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kenw232

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I'm trying to cross check mathematically the mA being discharged from a .33uF capacitor which is charged to about 1200V by a circuit (see single_circuit.jpg) which is provided 37W of power to it. I do it three ways.

1) The circuit draws 35W total. 13V @ 5A = 65W. But the power supply drops the 13V to 7V to maintain the 5A so the effective wattage is 7V x 5A = 35W. I just assumed this 35W carries through the entire circuit and out T2 because energy cannot be created and destroyed and there is little to no resistance from what I can see. So the wattage coming out of the capacitor is still roughly < 35W. We should use Vavg I think, not Vpeak, so 35W / 600Vavg = 58mA.

2) Now (1) makes sense, but I was hoping there was a cross check. I noticed on a page like this:

http://cnx.org/content/m42427/latest/?collection=col11406/latest (see Example 2)

you can calculate the mA from a capacitor via it's reactance. X = 1 / (2 x Pi x freq x C). As shown there I do the same. I put the gas discharge tube on the scope and get the attachment single_circuit_scope.jpg.

X = 1 / (2 x Pi x freq x C)

X = 1 / (6.28318 x 42 x 0.00000033)

X = 11483 Ohms

720Vrms / 11483 = 0.06270A or 62mA

Great, this works. Essentially the same as (1). So (1) and (2) validate each other. This also means the wattage then is 720Vrms x .0627 = 45W. 45W is a little too high and not valid I think. After all Vrms is for AC, I have changing DC. So if we used Vavg its 600/11483 = 52mA, 52mA x 600Vavg = 31W. This makes more sense and probably also accounts for the wattage loss from stepping up the voltage @ T1. (35W - 31W = 4W loss).

3) But then I found E = (V² x C) / 2 which is used to calculate the energy per pulse from a capacitor discharge. Also conveniently calculated at:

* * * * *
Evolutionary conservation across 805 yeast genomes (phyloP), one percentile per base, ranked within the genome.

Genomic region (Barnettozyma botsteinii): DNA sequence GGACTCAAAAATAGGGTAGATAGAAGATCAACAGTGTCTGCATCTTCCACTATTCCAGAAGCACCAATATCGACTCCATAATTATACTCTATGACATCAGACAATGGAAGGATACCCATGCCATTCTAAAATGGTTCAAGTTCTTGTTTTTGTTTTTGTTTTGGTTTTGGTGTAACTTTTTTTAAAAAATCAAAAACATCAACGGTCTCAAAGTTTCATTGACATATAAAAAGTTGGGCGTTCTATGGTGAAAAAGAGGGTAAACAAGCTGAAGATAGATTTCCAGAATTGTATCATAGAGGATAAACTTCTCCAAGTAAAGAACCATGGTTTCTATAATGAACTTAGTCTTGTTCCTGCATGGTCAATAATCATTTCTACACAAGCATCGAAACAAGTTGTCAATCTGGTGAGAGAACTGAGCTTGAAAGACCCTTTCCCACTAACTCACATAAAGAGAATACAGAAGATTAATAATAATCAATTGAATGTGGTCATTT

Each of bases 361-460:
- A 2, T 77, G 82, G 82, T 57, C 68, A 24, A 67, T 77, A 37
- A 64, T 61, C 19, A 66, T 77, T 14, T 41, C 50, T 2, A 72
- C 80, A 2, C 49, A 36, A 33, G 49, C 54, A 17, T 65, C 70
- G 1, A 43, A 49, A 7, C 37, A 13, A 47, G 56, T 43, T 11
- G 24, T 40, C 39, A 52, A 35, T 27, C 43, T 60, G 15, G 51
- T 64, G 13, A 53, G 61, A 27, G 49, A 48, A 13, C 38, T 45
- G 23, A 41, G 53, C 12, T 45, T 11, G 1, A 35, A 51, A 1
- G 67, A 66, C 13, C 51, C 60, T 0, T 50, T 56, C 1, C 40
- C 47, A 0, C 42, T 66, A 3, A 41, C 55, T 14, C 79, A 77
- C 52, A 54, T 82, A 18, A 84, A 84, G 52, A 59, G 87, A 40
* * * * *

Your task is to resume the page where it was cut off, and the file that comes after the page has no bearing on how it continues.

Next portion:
http://www.vishay.com/resistors/pulse-energy-calculator/

E = (1200Vpeak² x 0.00000033) / 2

E = .2376 Joules per pulse

Joules per second = .2376 x frequency

Joules per second = .2376 x 42.4Hz

Joules per second = 10.07.

Joules per second is the same as watts.

Watts = 10W. This is shown easily and proven with the Vishay pulse calculator at that URL above. Or just see the attachment calc2.jpg. 10W? Why the sudden massive drop in wattage?

So this is where I am right now, I want to know why (3) is only giving me 10W. How can 1 and 2 work out, but 3 be so far off. Is (3) not an applicable formula to use in this case?

Any help in clarifying what I am doing wrong would be appreciated.

1) The circuit draws 35W total. 13V @ 5A = 65W. But the power supply drops the 13V to 7V to maintain the 5A so the effective wattage is 7V x 5A = 35W. I just assumed this 35W carries through the entire circuit and out T2 because energy cannot be created and destroyed and there is little to no resistance from what I can see. So the wattage coming out of the capacitor is still roughly < 35W. We should use Vavg I think, not Vpeak, so 35W / 600Vavg = 58mA.

2) Now (1) makes sense, but I was hoping there was a cross check. I noticed on a page like this:

http://cnx.org/content/m42427/latest/?collection=col11406/latest (see Example 2)

you can calculate the mA from a capacitor via it's reactance. X = 1 / (2 x Pi x freq x C). As shown there I do the same. I put the gas discharge tube on the scope and get the attachment single_circuit_scope.jpg.

X = 1 / (2 x Pi x freq x C)

X = 1 / (6.28318 x 42 x 0.00000033)

X = 11483 Ohms

720Vrms / 11483 = 0.06270A or 62mA

Great, this works. Essentially the same as (1). So (1) and (2) validate each other. This also means the wattage then is 720Vrms x .0627 = 45W. 45W is a little too high and not valid I think. After all Vrms is for AC, I have changing DC. So if we used Vavg its 600/11483 = 52mA, 52mA x 600Vavg = 31W. This makes more sense and probably also accounts for the wattage loss from stepping up the voltage @ T1. (35W - 31W = 4W loss).

3) But then I found E = (V² x C) / 2 which is used to calculate the energy per pulse from a capacitor discharge. Also conveniently calculated at:

http://www.vishay.com/resistors/pulse-energy-calculator/

E = (1200Vpeak² x 0.00000033) / 2

E = .2376 Joules per pulse

Joules per second = .2376 x frequency

Joules per second = .2376 x 42.4Hz

Joules per second = 10.07.

Joules per second is the same as watts.

Watts = 10W. This is shown easily and proven with the Vishay pulse calculator at that URL above. Or just see the attachment calc2.jpg. 10W? Why the sudden massive drop in wattage?

So this is where I am right now, I want to know why (3) is only giving me 10W. How can 1 and 2 work out, but 3 be so far off. Is (3) not an applicable formula to use in this case?

Any help in clarifying what I am doing wrong would be appreciated.